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Gadolinium retention in the ischemic cerebrum: Implications for pain, neuron loss, and neurological deficits

Magn Reson Med. 2022 Sep 15. doi: 10.1002/mrm.29443. Online ahead of print.


PURPOSE: To investigate the effects of gadolinium (Gd) retention of macrocyclic (gadobutrol) or linear (gadopentetate) Gd-based contrast agents (GBCAs) on neuron loss, neurological deficits, and sensory behavior in mice with or without stroke.

METHODS: Ninety C57BL/6 mice underwent sham (n = 36) or transient middle cerebral artery occlusion (tMCAO) (n = 54) surgery and then received intraperitoneal injections of 5.0 mmol/kg gadobutrol, 5.0 mmol/kg gadopentetate or saline (10 ml/kg/administration) per day for 3 consecutive days. The Gd concentration in the ischemic cerebrum was quantified by inductively coupled plasma mass spectrometry on Day 1 and Day 28 after the last injection (post-injection, p. i.). Neuron loss, glia activation and neurological deficits were assessed on Day 1 and 28 p. i. Sensory behavior was also assessed on Day 28 p. i.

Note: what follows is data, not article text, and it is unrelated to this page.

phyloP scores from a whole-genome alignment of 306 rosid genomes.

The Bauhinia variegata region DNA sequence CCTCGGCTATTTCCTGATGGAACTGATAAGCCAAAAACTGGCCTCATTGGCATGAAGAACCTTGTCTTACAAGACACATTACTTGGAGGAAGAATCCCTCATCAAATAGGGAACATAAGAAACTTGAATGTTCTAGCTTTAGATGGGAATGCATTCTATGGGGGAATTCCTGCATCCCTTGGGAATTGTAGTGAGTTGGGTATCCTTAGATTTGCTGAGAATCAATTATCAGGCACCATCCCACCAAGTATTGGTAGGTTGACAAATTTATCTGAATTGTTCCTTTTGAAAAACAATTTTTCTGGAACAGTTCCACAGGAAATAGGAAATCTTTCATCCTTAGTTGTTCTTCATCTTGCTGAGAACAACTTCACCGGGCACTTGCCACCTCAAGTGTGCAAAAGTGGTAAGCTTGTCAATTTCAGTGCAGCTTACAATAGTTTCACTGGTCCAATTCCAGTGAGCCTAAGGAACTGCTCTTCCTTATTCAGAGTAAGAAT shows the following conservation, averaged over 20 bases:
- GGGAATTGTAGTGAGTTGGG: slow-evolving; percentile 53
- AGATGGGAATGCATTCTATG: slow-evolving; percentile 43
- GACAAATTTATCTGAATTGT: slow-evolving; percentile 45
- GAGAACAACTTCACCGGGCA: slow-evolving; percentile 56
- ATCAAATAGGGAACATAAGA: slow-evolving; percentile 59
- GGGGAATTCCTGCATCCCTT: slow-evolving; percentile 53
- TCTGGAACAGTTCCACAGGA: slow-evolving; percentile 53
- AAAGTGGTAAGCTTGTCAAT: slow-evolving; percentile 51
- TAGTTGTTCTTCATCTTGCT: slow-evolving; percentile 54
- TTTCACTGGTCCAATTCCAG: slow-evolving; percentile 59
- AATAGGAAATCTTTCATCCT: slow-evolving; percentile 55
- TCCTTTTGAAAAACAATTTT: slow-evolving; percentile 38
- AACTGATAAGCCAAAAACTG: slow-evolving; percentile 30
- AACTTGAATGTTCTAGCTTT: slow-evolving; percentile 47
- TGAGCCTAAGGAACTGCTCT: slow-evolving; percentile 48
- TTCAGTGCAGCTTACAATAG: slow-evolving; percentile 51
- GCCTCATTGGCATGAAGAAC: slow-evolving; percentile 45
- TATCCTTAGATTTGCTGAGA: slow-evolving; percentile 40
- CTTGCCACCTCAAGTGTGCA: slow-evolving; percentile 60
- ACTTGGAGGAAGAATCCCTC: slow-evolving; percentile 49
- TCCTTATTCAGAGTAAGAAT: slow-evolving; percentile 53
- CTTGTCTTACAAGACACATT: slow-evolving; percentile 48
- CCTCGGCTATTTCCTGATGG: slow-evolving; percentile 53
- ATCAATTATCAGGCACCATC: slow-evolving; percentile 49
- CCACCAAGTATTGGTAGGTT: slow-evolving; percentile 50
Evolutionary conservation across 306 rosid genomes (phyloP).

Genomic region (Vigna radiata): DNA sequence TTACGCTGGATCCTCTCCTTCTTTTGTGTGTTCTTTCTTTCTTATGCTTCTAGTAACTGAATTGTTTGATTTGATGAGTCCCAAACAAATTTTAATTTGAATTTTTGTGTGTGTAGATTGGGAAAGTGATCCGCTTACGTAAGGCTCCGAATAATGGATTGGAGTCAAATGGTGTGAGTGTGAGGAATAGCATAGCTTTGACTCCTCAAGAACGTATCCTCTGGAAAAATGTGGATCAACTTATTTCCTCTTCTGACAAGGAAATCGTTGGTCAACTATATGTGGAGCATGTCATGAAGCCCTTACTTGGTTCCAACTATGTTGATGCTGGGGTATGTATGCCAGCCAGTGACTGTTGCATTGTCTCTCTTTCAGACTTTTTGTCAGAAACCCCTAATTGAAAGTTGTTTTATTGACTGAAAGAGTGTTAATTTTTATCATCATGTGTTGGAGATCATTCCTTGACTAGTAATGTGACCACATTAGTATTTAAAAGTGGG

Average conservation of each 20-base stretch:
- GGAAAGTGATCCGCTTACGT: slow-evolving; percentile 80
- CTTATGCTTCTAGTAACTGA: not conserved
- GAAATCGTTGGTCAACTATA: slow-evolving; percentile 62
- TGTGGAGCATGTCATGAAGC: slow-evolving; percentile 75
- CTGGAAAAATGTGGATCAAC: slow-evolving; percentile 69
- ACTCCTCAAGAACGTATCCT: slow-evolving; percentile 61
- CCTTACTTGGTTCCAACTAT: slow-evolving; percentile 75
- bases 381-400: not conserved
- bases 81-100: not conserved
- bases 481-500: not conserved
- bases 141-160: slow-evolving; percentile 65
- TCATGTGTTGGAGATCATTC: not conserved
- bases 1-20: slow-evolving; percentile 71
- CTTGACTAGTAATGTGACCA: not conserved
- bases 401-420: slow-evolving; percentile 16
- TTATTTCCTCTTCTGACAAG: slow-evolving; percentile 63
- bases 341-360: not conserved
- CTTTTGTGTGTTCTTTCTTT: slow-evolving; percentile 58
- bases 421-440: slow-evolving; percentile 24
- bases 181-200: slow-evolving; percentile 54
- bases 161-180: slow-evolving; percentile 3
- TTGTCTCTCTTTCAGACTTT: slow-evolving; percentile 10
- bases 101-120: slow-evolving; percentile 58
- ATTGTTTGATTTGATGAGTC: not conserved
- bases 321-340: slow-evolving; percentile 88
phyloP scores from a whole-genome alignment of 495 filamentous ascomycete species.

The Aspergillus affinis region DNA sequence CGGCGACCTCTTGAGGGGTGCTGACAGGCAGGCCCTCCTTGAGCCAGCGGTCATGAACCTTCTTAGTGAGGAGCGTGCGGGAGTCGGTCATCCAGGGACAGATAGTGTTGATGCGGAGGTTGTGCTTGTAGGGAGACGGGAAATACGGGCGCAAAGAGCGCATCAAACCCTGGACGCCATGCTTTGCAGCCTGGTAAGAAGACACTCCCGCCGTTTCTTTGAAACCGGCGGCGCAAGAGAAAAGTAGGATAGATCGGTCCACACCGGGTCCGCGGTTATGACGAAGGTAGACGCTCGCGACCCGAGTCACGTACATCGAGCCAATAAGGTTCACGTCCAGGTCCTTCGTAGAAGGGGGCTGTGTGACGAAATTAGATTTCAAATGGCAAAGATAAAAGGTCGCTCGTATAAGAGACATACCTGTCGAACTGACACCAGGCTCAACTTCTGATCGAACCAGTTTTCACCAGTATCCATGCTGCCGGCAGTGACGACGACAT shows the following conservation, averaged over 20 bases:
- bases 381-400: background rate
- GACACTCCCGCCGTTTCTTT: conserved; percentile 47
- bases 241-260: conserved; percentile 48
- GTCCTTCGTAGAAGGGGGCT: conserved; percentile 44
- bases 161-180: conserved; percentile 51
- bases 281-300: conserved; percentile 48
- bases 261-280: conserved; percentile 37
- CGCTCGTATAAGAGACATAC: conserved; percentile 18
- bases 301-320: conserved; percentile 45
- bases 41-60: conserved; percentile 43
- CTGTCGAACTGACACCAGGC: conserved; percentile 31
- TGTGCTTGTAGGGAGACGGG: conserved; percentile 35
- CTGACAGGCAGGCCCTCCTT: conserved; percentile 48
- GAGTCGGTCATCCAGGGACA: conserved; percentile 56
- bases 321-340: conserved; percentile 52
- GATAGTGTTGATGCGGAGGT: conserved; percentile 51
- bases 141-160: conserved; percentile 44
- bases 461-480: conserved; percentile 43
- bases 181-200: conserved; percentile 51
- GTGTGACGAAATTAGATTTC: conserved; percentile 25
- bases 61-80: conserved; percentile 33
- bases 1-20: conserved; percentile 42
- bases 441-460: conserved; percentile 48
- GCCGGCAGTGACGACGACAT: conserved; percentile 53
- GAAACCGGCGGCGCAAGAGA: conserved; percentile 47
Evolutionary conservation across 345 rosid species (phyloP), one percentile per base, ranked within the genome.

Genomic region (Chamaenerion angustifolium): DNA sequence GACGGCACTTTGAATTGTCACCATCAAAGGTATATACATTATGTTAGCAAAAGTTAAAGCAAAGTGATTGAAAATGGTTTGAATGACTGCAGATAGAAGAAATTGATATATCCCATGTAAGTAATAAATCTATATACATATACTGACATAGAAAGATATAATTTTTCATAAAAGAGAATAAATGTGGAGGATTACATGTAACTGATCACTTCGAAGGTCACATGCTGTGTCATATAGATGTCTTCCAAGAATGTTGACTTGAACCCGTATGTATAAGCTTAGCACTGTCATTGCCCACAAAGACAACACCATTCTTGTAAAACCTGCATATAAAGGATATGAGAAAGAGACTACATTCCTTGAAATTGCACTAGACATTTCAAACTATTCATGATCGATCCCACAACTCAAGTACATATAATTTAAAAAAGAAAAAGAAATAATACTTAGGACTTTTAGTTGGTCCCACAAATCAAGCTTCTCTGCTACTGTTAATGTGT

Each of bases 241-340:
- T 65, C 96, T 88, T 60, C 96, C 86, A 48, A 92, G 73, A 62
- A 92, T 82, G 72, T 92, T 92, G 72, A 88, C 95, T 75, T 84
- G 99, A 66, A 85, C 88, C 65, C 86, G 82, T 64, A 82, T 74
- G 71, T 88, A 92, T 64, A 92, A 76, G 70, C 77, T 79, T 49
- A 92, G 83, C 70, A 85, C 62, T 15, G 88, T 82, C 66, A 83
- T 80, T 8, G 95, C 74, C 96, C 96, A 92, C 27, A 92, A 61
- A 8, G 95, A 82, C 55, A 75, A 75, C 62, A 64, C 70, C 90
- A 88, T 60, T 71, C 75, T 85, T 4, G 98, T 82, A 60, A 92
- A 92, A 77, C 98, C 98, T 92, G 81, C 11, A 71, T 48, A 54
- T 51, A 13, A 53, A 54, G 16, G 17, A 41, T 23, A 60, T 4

RESULTS: Gd concentrations were higher in the brains of tMCAO mice than in those of sham mice on Days 1 p. i. of both GBCAs (gadobutrol, p < 0.05; gadopentetate, p < 0.001) and 28 p. i of gadopentetate. (p < 0.001). Sham or tMCAO mice injected with GBCAs showed no significant difference in neuron loss, glia activation, neurological deficits, brain atrophy, or hippocampus-dependent memory (all p > 0.05). Both gadobutrol and gadopentetate induced mechanical and heat hyperalgesia in sham mice (all p < 0.05). However, mechanical hyperalgesia but rather heat hyperalgesia was found in tMCAO mice with the highest force tested (1.0 g) and statistically significant in both paws (right and left) with gadopentetate only (p < 0.05).

CONCLUSIONS: Neither gadobutrol nor gadopentetate worsened neuron loss, glia activation, brain atrophy, neurological deficits, or hippocampus-dependent memory after tMCAO. However, GBCA administration induced mechanical hyperalgesia in sham and tMCAO mice although in the same level, which may be an important consideration for patients with central post-stroke pain and those who are sensitive to pain and about to receive multiple GBCA administrations.

PMID:36111354 | DOI:10.1002/mrm.29443

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